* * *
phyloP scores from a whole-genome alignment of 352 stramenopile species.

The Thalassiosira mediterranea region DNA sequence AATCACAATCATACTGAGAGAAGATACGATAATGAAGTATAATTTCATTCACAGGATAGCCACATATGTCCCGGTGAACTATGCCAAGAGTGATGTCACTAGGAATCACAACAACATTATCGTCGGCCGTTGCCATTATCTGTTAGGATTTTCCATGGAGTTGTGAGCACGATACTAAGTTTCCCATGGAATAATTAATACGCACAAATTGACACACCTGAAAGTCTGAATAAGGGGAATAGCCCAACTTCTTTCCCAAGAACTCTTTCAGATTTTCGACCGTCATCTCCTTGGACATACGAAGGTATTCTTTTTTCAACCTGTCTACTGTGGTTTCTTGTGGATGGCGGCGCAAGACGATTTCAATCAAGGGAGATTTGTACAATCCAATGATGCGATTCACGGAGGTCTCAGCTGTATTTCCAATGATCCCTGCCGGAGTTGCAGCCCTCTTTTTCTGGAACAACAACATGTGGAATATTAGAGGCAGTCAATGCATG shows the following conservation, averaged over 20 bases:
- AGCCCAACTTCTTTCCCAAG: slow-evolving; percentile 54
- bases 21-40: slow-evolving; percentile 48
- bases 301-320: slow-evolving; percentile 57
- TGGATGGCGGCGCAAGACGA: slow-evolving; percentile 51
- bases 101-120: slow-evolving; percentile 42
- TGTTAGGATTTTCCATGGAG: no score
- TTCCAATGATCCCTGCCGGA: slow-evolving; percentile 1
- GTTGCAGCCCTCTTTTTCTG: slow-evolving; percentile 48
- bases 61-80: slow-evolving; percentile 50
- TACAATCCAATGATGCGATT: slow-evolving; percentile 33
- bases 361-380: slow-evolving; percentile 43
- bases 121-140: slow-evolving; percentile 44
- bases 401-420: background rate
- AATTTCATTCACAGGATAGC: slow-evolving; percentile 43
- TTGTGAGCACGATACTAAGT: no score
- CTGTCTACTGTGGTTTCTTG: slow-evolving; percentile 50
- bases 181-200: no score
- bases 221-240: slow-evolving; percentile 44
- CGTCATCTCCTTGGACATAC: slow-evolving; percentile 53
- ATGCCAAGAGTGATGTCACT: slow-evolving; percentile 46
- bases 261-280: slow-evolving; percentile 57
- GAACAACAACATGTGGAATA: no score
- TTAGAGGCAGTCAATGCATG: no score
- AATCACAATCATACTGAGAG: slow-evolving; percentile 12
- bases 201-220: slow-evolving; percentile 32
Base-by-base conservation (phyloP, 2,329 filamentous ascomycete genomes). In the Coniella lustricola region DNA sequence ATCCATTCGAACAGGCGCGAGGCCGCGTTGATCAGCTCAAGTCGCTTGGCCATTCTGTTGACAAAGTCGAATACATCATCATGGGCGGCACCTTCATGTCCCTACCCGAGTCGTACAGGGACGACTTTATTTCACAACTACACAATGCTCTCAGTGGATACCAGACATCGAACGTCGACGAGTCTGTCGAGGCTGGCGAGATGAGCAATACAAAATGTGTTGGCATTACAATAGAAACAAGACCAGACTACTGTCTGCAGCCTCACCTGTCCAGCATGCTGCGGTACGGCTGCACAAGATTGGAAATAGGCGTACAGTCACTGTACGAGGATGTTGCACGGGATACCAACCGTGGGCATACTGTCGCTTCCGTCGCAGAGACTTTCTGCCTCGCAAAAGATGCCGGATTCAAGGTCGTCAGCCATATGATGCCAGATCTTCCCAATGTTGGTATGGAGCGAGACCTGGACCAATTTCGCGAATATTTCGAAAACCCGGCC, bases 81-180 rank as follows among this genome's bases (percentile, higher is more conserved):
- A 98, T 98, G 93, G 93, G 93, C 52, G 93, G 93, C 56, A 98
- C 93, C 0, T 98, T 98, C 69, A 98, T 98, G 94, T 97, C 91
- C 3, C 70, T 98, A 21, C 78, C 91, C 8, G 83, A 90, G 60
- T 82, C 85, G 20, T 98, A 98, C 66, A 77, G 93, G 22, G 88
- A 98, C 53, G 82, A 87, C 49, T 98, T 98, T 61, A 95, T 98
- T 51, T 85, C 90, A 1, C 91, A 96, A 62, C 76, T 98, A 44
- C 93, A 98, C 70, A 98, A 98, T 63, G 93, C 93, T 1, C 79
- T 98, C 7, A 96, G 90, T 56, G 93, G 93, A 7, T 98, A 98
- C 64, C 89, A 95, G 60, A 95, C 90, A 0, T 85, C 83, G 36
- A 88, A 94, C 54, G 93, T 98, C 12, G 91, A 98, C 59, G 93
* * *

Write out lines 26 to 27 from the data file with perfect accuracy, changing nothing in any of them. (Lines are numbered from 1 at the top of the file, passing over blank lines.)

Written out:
- AATCACAATCATACTGAGAG: slow-evolving; percentile 12
- bases 201-220: slow-evolving; percentile 32